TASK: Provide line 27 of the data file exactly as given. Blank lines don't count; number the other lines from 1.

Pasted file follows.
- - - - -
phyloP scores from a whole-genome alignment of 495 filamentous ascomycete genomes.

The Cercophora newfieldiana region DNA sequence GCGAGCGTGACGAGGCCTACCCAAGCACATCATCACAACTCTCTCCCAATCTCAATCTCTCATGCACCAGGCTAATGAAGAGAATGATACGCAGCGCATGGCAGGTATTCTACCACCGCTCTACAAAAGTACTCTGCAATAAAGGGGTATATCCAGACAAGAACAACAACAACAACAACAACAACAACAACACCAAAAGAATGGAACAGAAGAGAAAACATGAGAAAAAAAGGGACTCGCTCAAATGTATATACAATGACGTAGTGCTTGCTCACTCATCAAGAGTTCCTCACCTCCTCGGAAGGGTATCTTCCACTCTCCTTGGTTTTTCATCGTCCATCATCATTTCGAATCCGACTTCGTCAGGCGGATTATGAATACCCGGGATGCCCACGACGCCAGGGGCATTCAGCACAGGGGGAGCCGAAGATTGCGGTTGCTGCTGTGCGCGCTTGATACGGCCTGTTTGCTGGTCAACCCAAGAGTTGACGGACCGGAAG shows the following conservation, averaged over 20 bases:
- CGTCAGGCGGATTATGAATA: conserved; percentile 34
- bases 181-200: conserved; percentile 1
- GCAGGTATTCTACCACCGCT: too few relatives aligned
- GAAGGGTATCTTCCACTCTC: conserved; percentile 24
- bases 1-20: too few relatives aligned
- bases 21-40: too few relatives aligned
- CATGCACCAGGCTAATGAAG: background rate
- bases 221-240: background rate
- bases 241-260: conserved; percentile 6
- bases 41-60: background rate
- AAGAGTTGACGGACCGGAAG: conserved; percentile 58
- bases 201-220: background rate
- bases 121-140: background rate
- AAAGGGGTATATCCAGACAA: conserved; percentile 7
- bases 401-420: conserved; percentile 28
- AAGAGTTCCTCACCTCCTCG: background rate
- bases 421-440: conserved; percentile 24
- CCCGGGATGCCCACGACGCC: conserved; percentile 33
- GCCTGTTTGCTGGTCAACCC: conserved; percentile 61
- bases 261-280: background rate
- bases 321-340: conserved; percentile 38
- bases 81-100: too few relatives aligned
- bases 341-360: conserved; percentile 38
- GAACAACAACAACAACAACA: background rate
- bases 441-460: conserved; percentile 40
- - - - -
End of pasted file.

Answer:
- bases 441-460: conserved; percentile 40